means operatively coupled to said compacting structure for causing reciprocation of the same in a direction generally toward and away from said attachment means,

the volume of said bag, and the mass of said compacting structure, being of relative magnitudes for causing extension of the bag under the influence of said mass when the compacting structure is elevated above said area being compacted to permitair to pass into said bag from the atmosphere through said valve means, and for absorbing shocks when said compacting foot strikes said area being compacted.

2. Compacting apparatus as set forth in claim 1 wherein said valve means includes a one-way check valve.

3. Compacting apparatus as set forth in claim 1 wherein said bag is connected to said attachment means and compacting structure respectively for providing support for the latter.

4. Compacting apparatus as set forth in claim 3 wherein said bag provides the sole connection between said attachment means and compacting structure.

5. Compacting apparatus as set forth in claim 1 wherein said bag includes a plurality of reinforcing plies.

6. Compacting apparatus as set forth in claim 1 wherein said coupling means includes a pair of attachment plates respectively connected to said attachment means and compacting structure and in engagement with an adjacent section of said bag forsecuring the latter between said attachment means and compacting structure.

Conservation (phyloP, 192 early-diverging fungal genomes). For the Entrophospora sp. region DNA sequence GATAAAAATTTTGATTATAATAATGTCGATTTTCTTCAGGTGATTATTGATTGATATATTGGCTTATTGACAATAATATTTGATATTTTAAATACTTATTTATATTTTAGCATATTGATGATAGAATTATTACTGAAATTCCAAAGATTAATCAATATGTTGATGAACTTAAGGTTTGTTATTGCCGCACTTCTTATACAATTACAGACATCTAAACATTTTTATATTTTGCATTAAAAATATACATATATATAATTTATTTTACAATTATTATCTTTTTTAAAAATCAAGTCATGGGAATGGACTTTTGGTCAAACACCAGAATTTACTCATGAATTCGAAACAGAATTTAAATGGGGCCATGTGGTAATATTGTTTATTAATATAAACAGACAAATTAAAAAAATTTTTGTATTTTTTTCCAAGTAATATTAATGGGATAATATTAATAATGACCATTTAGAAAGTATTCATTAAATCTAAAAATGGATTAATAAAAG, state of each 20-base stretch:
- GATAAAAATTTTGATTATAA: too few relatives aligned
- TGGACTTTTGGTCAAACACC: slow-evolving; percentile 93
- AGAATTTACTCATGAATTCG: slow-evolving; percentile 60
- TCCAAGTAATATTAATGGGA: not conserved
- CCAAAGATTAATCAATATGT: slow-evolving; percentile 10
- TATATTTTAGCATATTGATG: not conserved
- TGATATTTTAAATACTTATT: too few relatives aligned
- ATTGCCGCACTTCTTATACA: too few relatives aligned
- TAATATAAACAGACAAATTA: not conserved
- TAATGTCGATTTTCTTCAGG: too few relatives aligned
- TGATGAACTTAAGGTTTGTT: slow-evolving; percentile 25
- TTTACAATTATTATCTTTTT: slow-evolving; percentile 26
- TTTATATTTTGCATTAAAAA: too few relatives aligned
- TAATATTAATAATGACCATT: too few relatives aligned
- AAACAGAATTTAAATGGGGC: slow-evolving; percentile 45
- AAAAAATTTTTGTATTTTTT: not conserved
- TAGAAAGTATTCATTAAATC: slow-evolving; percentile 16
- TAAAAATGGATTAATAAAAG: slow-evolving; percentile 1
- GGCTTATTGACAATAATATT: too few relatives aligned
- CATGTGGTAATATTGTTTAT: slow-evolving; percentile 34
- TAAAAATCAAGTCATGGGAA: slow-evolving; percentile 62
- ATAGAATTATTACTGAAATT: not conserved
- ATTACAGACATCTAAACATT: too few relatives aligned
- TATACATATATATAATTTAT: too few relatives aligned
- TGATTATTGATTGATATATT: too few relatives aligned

7. Compacting apparatus as set forth in claim 6 wherein said plates each include a circumferentially extending, bag section-engaging bead.

8. Compacting apparatus as set forth in claim 6 including a resilient seal interposed between said attachment means and compacting structure, and the corresponding adjacent bag sections.

9. Compacting apparatus as set forth in claim 1 wherein said structure comprises a plate having a generally planar compacting surface.

10. Compacting apparatus as set forth in claim 1 wherein said attachment means includes structure for mounting the apparatus on the boom of a backhoe tractor.

11. Compacting apparatus as set forth in claim 1 wherein said reciprocation means comprises:

an eccentric housing attached to said structure:

an eccentric rotatably mounted within said housing and operable upon rotation thereof to reciprocate said housing and structure in a direction generally toward and away from said attachment means; and

means operatively coupled with said eccentric for selectively rotating the same.

12. Compacting apparatus as set forth in claim 11 wherein said eccentric rotating means comprises a hydraulic motor.